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We had the privilege of having a family holiday in Samoa in July, and we were all surprised by the number of churches there! Christianity is the official and largest religion in Samoa, with statistics showing that, with all the various denominations, 98 per cent of the population are Christian. In fact, Article 1 of the Constitution of Samoa states that “Samoa is a Christian nation founded of God the Father, the Son, and the Holy Spirit”. This acknowledgement of the Trinity in their constitution rings very Catholic to me. According to Wikipedia, around 19 per cent of Samoans are recorded as Roman Catholic. We saw a number of Churches of Jesus Christ of the Latter Day Saints and Seventh Day Adventists, among others. There is a beautiful Catholic cathedral in Apia, the capital of Samoa, on the island of Upolu. It made me reflect on evangelisation again.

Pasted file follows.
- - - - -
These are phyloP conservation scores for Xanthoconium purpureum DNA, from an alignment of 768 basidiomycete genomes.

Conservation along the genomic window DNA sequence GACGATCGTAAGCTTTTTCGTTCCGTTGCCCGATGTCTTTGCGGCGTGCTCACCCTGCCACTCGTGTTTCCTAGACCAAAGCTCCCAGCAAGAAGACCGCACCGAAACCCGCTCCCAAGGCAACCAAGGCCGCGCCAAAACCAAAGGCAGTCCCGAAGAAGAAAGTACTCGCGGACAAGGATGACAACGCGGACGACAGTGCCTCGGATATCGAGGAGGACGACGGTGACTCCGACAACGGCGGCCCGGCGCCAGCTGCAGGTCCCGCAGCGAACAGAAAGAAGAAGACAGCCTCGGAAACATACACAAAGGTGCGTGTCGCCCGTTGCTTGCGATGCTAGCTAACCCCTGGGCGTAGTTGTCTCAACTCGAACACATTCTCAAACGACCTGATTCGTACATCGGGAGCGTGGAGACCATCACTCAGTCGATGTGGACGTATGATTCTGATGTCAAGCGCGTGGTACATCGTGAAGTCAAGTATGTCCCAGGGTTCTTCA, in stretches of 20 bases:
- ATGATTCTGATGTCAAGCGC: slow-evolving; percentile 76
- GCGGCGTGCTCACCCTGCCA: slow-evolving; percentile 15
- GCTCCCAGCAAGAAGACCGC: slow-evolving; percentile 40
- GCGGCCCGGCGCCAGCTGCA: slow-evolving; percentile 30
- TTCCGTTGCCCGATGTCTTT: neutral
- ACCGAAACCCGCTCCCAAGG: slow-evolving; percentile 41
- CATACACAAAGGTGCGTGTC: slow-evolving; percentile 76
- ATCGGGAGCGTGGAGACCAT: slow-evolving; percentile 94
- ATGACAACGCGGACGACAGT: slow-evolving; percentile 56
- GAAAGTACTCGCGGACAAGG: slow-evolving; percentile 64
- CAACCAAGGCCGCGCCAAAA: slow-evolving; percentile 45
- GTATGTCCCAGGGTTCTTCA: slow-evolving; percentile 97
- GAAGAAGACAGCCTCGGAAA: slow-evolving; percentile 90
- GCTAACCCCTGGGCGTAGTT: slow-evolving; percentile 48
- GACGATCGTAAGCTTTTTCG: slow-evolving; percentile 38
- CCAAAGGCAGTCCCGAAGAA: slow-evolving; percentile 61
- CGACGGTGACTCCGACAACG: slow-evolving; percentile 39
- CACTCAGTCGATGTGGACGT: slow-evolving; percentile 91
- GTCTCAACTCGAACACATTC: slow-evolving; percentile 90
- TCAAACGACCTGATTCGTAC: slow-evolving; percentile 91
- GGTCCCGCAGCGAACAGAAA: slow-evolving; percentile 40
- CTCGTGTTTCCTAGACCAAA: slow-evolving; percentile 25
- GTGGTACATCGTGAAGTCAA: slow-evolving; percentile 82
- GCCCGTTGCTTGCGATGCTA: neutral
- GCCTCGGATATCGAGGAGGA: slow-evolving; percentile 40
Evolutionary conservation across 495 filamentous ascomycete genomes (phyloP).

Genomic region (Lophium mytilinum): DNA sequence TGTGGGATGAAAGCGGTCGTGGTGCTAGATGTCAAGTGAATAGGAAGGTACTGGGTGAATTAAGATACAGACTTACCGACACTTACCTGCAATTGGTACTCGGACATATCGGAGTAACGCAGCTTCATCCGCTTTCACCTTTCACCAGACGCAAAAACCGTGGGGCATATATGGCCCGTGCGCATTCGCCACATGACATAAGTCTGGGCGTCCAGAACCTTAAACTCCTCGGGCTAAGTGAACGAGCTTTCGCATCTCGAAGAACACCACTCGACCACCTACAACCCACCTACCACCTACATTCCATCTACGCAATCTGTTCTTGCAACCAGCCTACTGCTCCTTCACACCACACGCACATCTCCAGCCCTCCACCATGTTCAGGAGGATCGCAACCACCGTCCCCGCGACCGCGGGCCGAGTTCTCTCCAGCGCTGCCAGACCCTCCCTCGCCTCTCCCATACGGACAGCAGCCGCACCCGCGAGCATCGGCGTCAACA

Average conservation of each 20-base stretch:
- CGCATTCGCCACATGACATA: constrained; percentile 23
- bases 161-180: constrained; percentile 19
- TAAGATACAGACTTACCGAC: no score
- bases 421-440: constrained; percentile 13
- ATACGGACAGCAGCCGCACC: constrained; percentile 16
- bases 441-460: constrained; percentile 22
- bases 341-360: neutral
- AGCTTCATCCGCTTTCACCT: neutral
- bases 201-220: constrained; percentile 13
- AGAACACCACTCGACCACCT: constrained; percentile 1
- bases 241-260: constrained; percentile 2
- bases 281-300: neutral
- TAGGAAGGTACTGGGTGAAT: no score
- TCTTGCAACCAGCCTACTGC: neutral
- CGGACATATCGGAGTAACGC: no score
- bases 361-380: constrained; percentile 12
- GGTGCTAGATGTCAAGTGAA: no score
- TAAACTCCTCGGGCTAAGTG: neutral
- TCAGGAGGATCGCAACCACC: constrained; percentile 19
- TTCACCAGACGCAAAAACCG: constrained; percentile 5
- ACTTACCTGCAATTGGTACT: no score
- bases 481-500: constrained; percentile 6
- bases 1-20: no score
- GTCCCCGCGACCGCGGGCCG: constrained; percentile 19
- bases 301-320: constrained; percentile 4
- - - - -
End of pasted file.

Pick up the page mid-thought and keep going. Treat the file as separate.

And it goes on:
The Catholic Church has a rich history of evangelisation, spreading its message across the globe for centuries. However, in this century, the Church faces unique challenges in its mission to share the Gospel with a rapidly changing world. As societies become more diverse, secularism gains ground and technology advances, the Catholic Church must adapt its approach to evangelisation, while staying true to its core beliefs and values, noting that many of the Catholic Church’s truths go against the current grain of society.